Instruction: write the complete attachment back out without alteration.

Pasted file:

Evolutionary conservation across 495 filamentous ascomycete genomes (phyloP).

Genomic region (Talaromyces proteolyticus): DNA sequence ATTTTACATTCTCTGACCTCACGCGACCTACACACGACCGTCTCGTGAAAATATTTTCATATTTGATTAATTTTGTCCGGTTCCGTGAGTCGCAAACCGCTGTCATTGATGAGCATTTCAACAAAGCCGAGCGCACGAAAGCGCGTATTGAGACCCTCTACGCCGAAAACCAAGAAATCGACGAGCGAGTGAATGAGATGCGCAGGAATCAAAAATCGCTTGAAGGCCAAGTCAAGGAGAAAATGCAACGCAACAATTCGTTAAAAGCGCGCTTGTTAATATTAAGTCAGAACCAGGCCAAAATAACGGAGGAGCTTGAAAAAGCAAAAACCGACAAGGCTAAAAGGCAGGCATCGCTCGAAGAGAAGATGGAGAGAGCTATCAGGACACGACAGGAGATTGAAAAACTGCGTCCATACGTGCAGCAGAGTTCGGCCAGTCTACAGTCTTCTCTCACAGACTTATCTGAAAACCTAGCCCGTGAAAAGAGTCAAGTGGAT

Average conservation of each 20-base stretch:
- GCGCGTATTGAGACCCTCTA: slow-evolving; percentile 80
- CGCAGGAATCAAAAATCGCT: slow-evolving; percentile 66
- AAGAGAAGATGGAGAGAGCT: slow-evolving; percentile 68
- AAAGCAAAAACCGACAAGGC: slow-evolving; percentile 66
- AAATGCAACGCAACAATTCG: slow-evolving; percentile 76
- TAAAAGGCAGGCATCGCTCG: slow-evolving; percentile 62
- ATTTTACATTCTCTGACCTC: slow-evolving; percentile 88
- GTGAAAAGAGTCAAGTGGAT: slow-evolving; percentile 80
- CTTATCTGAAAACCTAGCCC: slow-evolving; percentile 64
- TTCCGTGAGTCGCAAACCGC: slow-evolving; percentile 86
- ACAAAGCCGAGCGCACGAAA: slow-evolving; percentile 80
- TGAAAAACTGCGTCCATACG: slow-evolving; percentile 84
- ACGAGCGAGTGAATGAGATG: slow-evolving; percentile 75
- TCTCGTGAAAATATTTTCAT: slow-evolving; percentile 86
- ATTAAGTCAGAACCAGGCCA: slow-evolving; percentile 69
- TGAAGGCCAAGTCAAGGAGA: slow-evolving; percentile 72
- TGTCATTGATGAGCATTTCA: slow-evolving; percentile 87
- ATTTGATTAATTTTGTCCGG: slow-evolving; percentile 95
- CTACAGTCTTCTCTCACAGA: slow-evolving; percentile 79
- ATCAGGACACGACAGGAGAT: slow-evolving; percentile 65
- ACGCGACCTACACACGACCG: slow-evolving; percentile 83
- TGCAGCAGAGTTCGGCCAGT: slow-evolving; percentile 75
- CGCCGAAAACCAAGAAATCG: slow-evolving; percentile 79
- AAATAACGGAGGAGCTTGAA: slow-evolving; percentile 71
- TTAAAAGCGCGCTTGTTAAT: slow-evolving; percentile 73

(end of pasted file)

Evolutionary conservation across 495 filamentous ascomycete genomes (phyloP).

Genomic region (Talaromyces proteolyticus): DNA sequence ATTTTACATTCTCTGACCTCACGCGACCTACACACGACCGTCTCGTGAAAATATTTTCATATTTGATTAATTTTGTCCGGTTCCGTGAGTCGCAAACCGCTGTCATTGATGAGCATTTCAACAAAGCCGAGCGCACGAAAGCGCGTATTGAGACCCTCTACGCCGAAAACCAAGAAATCGACGAGCGAGTGAATGAGATGCGCAGGAATCAAAAATCGCTTGAAGGCCAAGTCAAGGAGAAAATGCAACGCAACAATTCGTTAAAAGCGCGCTTGTTAATATTAAGTCAGAACCAGGCCAAAATAACGGAGGAGCTTGAAAAAGCAAAAACCGACAAGGCTAAAAGGCAGGCATCGCTCGAAGAGAAGATGGAGAGAGCTATCAGGACACGACAGGAGATTGAAAAACTGCGTCCATACGTGCAGCAGAGTTCGGCCAGTCTACAGTCTTCTCTCACAGACTTATCTGAAAACCTAGCCCGTGAAAAGAGTCAAGTGGAT

Average conservation of each 20-base stretch:
- GCGCGTATTGAGACCCTCTA: slow-evolving; percentile 80
- CGCAGGAATCAAAAATCGCT: slow-evolving; percentile 66
- AAGAGAAGATGGAGAGAGCT: slow-evolving; percentile 68
- AAAGCAAAAACCGACAAGGC: slow-evolving; percentile 66
- AAATGCAACGCAACAATTCG: slow-evolving; percentile 76
- TAAAAGGCAGGCATCGCTCG: slow-evolving; percentile 62
- ATTTTACATTCTCTGACCTC: slow-evolving; percentile 88
- GTGAAAAGAGTCAAGTGGAT: slow-evolving; percentile 80
- CTTATCTGAAAACCTAGCCC: slow-evolving; percentile 64
- TTCCGTGAGTCGCAAACCGC: slow-evolving; percentile 86
- ACAAAGCCGAGCGCACGAAA: slow-evolving; percentile 80
- TGAAAAACTGCGTCCATACG: slow-evolving; percentile 84
- ACGAGCGAGTGAATGAGATG: slow-evolving; percentile 75
- TCTCGTGAAAATATTTTCAT: slow-evolving; percentile 86
- ATTAAGTCAGAACCAGGCCA: slow-evolving; percentile 69
- TGAAGGCCAAGTCAAGGAGA: slow-evolving; percentile 72
- TGTCATTGATGAGCATTTCA: slow-evolving; percentile 87
- ATTTGATTAATTTTGTCCGG: slow-evolving; percentile 95
- CTACAGTCTTCTCTCACAGA: slow-evolving; percentile 79
- ATCAGGACACGACAGGAGAT: slow-evolving; percentile 65
- ACGCGACCTACACACGACCG: slow-evolving; percentile 83
- TGCAGCAGAGTTCGGCCAGT: slow-evolving; percentile 75
- CGCCGAAAACCAAGAAATCG: slow-evolving; percentile 79
- AAATAACGGAGGAGCTTGAA: slow-evolving; percentile 71
- TTAAAAGCGCGCTTGTTAAT: slow-evolving; percentile 73